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The Northern California Medical Associates Cardiovascular Services offers regular cardiovascular screening tests and is committed to educating patients about heart and stroke prevention to highlight the importance of a long-term commitment to heart healthy living.
A report out just last month gives a clear indicator that the single best option for avoiding cardiovascular disease is exercise and maintaining fitness. This study reveals that fitness level was the single most powerful predictor of death and survival, even after researchers accounted for variables such as diabetes and family history of premature death — a finding that emphasizes the significance of maintaining lifelong heart and lung fitness.
The Importance of Cardiovascular Screening
The key to preventing cardiovascular disease is no doubt heading off potential risk factors such as high blood pressure, high total cholesterol or high blood glucose. The best way to determine overall risk factors is through screening tests recommended by physicians as part of a regular doctor visit. Routine cardiovascular screening is important to detect risk factors in their earliest stages. Risk factors that are determined early enough help doctors treat the risk factor in patients prescribing lifestyle changes and medication where appropriate, before the risk has the opportunity to the development of cardiovascular disease.
What the Latest Studies Reveal
According to a recent study titled the ‘FIT Treadmill Score’ described in the March 2, 2015 issue of the journal Mayo Clinic Proceedings that collected data from 58,000 heart stress tests performed by cardiologists who created a formula that estimates one’s risk of dying over a period of 10 years based on a person’s ability to exercise on a treadmill at an increasing speed and incline. Researchers analyzed information collected from more than 58,000 people between 18-96 years of age who underwent standard exercise stress tests over an 18 year period for evaluation of chest pain, shortness of breath, fainting or dizziness.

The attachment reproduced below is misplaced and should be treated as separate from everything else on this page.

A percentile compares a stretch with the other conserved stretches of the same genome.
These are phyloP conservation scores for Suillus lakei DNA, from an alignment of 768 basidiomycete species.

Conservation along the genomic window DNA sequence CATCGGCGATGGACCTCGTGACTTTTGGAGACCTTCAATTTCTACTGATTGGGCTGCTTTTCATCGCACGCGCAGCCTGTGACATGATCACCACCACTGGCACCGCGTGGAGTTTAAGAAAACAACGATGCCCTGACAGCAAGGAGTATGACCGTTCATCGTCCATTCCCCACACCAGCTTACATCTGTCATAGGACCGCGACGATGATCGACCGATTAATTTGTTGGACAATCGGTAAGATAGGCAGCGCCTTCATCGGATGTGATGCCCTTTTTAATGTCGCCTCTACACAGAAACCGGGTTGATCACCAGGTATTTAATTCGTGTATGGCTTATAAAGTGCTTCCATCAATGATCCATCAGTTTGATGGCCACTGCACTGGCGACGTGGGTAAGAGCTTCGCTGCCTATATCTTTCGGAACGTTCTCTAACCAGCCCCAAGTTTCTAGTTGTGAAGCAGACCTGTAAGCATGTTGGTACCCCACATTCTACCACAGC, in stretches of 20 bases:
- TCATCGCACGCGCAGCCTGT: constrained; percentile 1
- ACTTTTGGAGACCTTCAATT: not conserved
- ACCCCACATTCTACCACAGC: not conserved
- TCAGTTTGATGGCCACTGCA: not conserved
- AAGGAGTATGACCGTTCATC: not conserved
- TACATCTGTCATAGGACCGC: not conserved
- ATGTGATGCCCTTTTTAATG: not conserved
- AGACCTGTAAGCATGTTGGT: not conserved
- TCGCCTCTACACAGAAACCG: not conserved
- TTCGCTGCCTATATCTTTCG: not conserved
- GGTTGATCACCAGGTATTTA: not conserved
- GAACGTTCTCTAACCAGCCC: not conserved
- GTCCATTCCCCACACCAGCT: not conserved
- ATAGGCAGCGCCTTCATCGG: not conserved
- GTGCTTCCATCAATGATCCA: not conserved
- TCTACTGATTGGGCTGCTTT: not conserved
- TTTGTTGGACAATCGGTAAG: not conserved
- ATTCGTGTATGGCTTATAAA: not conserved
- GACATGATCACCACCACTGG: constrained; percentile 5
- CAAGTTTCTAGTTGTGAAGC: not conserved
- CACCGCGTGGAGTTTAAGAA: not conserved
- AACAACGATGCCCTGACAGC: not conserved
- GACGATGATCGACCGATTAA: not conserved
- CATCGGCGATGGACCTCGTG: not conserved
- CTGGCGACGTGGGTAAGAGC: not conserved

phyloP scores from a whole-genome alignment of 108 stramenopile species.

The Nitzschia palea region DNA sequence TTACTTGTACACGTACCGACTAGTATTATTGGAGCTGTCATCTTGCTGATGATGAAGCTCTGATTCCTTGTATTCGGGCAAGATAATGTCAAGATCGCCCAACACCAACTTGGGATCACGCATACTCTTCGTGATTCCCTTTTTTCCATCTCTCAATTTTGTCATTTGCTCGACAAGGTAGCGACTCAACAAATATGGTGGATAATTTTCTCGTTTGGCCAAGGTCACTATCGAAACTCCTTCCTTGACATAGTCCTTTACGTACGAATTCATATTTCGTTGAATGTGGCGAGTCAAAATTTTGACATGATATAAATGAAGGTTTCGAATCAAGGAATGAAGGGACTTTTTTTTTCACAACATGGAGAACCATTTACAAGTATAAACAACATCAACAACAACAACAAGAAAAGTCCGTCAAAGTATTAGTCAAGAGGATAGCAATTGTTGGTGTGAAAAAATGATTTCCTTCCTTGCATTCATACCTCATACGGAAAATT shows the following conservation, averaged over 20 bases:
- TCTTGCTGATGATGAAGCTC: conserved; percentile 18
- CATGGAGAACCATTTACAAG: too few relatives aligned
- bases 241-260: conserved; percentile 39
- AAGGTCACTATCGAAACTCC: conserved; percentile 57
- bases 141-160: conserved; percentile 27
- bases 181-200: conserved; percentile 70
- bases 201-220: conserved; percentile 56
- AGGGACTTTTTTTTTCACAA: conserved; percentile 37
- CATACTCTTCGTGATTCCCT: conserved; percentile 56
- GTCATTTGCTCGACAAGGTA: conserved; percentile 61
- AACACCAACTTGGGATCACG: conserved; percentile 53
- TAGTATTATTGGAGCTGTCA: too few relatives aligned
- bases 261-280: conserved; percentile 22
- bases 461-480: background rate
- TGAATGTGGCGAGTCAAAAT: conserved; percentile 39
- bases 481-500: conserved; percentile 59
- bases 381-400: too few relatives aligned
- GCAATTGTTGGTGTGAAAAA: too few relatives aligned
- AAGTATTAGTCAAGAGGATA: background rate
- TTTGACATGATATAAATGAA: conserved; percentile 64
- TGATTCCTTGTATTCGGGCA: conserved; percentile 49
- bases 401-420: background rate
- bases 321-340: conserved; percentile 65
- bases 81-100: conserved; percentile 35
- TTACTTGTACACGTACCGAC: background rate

Study participants were tracked within each fitness level to determine how many died from any cause over the next decade. The results reveal that among people of the same age and gender, fitness level and peak heart rate reached during exercise was the ultimate indicators of death risk. Fitness level was the single most powerful predictor of death and survival, even after researchers accounted for other important variables such as diabetes and family history of premature death. Researchers believe that the finding underscores the significance of heart and lung fitness.
NCMA Cardiovascular Services
The American Heart Association stipulates that the most common risk factors for developing heart disease are high LDL cholesterol, low HDL cholesterol, high blood pressure, family history, diabetes and smoking. Women in the post-menopausal stage are also at higher risk as are men over the age of 45, and obesity for both men and women is considered to be a risk factor. Determining risk factors through routine screenings can help to save lives.
Cardiovascular screening results can also serve to put patients on alert as to the importance of diet modification and lead them to embrace the idea of adopting a routine of healthy physical activity — changes that can impact long term health for life. Most regular cardiovascular screening tests should begin as early as age 20, the frequency of follow-up then determined by the individual’s assessed level of risk.
From cardiac catheterization to open-heart surgery, from electrophysiology to rehabilitation and prevention, the Northern California Medical Associates (NCMA) Cardiovascular Services team is dedicated to delivering the highest quality care and the best patient results. NCMA Cardiovascular Services offers patients a comprehensive range of cardiac services, interventional procedures and comprehensive care to meet the needs of patients. All procedures are performed by highly skilled and trained registered sonographers, registered nuclear technologists, and/or registered nurses and medical assistants, under the support of physicians. To learn more visit our website.